An expert’s guide to the best trees to grow and the ones to avoid
Rachel Rose has helped to plant almost 5000 trees in the past two years. These are the best trees to grow and ones to avoid.
Words: Rachel Rose
The One Billion Trees (1BT) programme, run by the Ministry for Primary Industries (MPI) is a perfect opportunity for block owners wanting to start planting a forest. To take full advantage of it, careful planning is necessary.
Natives, particularly in wetlands or along waterways, are the best 1BT opportunity for block owners. 1BT also offers two big advantages over regional council funding:
1. You can lock in funding for multiple years of planting on a single application.
2. If you can reduce your costs by propagating trees yourself, the funding for natives will go a long way.
That’s because 1BT funds an agreed outcome, as opposed to a share of actual costs. 1BT isn’t interested in what the project costs you; it merely wants to see that you’ve planted enough of the right trees and that they’re surviving.
Tip: Radiata and manuka aren’t worth considering
Forget about making money from small areas of Pinus radiata, as it’s not economical to harvest. Manuka honey production requires vast tracts exclusively in manuka, something best suited to the remote backcountry. Harvesting manuka for oil production prevents the trees from reaching 5m, a requirement of 1BT funding.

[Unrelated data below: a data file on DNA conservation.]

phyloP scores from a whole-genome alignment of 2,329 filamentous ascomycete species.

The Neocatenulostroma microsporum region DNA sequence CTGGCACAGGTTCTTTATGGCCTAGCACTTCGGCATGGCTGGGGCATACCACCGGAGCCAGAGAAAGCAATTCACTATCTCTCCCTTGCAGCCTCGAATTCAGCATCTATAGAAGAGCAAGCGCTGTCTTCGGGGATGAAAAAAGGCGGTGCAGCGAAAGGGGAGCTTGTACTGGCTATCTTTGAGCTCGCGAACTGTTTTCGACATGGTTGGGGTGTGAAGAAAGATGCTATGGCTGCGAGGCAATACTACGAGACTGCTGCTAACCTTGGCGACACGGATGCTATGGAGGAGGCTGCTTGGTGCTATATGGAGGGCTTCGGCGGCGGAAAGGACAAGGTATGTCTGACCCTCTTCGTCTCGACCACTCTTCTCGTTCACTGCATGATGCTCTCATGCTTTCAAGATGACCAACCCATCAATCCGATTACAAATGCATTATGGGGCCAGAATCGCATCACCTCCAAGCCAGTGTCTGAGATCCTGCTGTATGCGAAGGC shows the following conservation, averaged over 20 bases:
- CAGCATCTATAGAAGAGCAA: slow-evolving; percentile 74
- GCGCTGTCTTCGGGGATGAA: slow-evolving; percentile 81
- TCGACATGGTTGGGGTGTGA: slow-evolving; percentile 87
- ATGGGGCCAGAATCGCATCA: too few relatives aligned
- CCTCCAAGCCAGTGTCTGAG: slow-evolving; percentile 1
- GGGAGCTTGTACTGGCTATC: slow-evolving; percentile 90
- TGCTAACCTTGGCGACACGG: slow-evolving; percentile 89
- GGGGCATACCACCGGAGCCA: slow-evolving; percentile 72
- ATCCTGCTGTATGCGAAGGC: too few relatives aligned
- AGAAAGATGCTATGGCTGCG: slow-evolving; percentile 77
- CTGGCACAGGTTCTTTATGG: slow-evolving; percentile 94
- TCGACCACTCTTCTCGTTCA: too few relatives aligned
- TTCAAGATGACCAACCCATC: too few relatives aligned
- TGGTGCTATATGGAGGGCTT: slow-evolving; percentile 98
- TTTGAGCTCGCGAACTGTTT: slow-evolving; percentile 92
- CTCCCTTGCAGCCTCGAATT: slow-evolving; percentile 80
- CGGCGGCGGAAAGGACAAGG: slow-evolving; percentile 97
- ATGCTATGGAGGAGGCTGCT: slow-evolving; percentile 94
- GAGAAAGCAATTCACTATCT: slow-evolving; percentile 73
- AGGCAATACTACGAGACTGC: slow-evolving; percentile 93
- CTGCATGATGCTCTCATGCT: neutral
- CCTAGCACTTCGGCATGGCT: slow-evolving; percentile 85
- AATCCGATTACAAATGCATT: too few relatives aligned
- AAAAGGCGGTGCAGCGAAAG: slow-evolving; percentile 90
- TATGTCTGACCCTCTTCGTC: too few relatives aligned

GOOD PLANTING OPTIONS
We’re fired with enthusiasm for planting oaks for timber thanks to tree guru Eric Cairns of the NZFFA. Look up the Oaks New Zealand page on Facebook.
This isn’t an exhaustive list, but I recommend you consult your council’s planting publications and ask locals for advice, especially NZFFA and NZ Tree Crops members.
It’s also useful to match trees to your micro-climates (eg, conifers on cooler slopes; redwoods in fertile gully bottoms, well protected from wind; most eucalypts, above the frost line).
PLANT TREES WITH MULTIPLE BENEFITS
Fast-growing shelter: Eucalyptus regnans, Eucalyptus nitens (for cold climates), Acacia dealbata.
Firewood: tagasaste, she-oaks, virtually any eucalyptus.
Erosion control: ask your regional council which variety of poplar is best suited to your conditions. We’ve found Australian blackwood (formerly Tasmanian blackwood) will lock up hillsides with its extensive root network, and she-oaks reputedly do the same.
Joinery: silver wattle (Acacia dealbata) produces beautiful timber in as little as 16 years, but it can be weedy.
Future timber (for the next generation to harvest):
– macrocarpa, ensure you plant from the provenances showing canker resistance;
– redwoods, spend the extra money and plant clones if you want good form;
– Ovens cypress;
– eucalypts, get informed advice about which ones will suit your site.
Trees we chose to grow include:
– selected eucalyptus, for nectar and ground-durable timber;
– pin oaks in the wetland to feed ducks, provide timber, add to soil litter, and look stunning;
– redwoods, to sequester carbon for many hundreds of years;
– acacia that can be fed to stock;
– poplar varieties for valuable timber.